Have you come across a wasp’s nest around your home? Perhaps you’ve seen the insects buzzing around. If so, ensure that you know what wasps and their nests look like. That way, you can better identify and control them so they don’t pose a danger. Discover more about various wasps in this blog post.
Paper wasps are social wasps, which means they live together in large nests. Paper wasps are small, only growing up to an inch. They have small, slender bodies with blackish wings.
Paper wasps make their nests out of plants, dead wood, and saliva. Their nests often look like spheres with open cells and often look like upside down umbrellas. They are usually built in eaves, doorframes, or windows. The nest itself can hold up to 60 wasps.
Yellow jackets are commonly associated with bees, but yellow jackets can sting multiple times and are slender, sleeker, smoother, and shinier than bees. They also can be smaller than paper wasps, growing up to 1/2 to 3/4 of an inch. Yellow jackets are often aggressive.
Yellow jackets’ nests are often on farms or in woodland. Like paper wasps’ nests, they contain open cells to house new larvae. The nests can be found in many places, including in the ground in rodents’ burrows, hanging in trees, in the walls of structures, or inside logs, and they can become quite large, as they often host over 100,000 wasps. There is always a danger that if a yellow jacket nest that is being continually expanded in a homeowners outside wall of breaking through the drywall and all of those wasps coming into your home!
Bald-faced hornets look almost completely different from other wasps because of their white and black coloring, including the distinctive white stripes on their face and abdomen. Their face markings give them their name. They are often aggressive, can sting repeatedly, and may even spray venom into the eyes of anyone who gets too close to their nest.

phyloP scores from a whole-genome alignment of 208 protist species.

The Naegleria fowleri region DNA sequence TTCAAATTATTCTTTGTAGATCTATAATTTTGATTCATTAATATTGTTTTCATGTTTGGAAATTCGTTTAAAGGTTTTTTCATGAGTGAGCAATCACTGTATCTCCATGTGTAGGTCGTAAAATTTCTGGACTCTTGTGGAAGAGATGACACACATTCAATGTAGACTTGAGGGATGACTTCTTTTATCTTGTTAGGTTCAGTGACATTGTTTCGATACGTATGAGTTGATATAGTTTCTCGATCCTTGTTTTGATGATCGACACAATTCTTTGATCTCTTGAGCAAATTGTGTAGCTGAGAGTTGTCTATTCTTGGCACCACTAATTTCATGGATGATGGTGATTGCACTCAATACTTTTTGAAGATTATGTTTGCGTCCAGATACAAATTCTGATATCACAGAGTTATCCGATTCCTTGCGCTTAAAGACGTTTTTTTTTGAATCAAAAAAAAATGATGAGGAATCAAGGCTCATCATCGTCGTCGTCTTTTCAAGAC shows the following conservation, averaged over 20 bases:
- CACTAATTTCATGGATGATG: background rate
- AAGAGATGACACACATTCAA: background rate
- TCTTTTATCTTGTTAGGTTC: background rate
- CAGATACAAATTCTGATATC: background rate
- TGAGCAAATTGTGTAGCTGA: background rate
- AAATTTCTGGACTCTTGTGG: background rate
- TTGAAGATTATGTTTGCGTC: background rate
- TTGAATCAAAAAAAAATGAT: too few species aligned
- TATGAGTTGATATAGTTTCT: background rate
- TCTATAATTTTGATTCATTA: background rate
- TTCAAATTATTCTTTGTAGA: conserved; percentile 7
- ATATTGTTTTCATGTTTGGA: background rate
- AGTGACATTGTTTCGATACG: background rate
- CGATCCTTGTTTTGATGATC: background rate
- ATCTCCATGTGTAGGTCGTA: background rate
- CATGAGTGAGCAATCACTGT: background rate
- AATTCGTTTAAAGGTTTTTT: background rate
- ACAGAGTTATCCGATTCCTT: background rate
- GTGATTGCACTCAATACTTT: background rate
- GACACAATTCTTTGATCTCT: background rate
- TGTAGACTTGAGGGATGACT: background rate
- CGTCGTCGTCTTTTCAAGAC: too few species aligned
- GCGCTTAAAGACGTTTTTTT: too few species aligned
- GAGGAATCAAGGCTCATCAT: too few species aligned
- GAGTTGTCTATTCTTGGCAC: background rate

Bald-faced hornets can build nests with a circular chamber and a tube extending downward. Their nests can also look like eggs or footballs and are usually in trees. Unlike some other wasps’ nests, their combs are almost entirely inside the nests. The nests can grow large in both length and width.
Mud daubers can range in color. Some have the common yellow and black coloring, while others have completely black bodies. They can grow up to about an inch in length. Mud daubers can sting, though they are rarely aggressive. They tend to favor stinging spiders, as spiders are often their main meal.
Mud daubers are solitary and have distinctive nests that are usually small and slender, with chambers that are built side by side. Their nests have no combs, and many mud daubers have nests that look like either urns or pipes. Their nests are usually around porches or barns, though these wasps can build inside the holes of electrical equipment. The number of nests can become extensive as the number of mud dauber wasps grows.
Cicada Killer Wasps
Cicada killer wasps are among the biggest wasps, getting up to an inch and a half or even larger in size. They look like many other wasps, with yellow markings as well as brown or black bodies. Despite their name, they are not aggressive, though they can sting when feeling threatened. The stings may not be too painful, but people or pets who are allergic might experience more adverse reactions.
Their nests are usually in sandy ground, with an opening into the tunnels. The tunnels extend for many inches, both vertically and horizontally. These often-large tunnels can disrupt the soil and anything above it, including sidewalks, patios, grass, and gardens.
If you have noticed wasps on your property, don’t wait. These pests can become a threat to you and your home, especially if their nests get too large or unwieldy. Contact Guardian Pest Control today for wasp control services. We treat for all wasps and will climb to out-of-the-way places with ladders to ensure their complete extermination.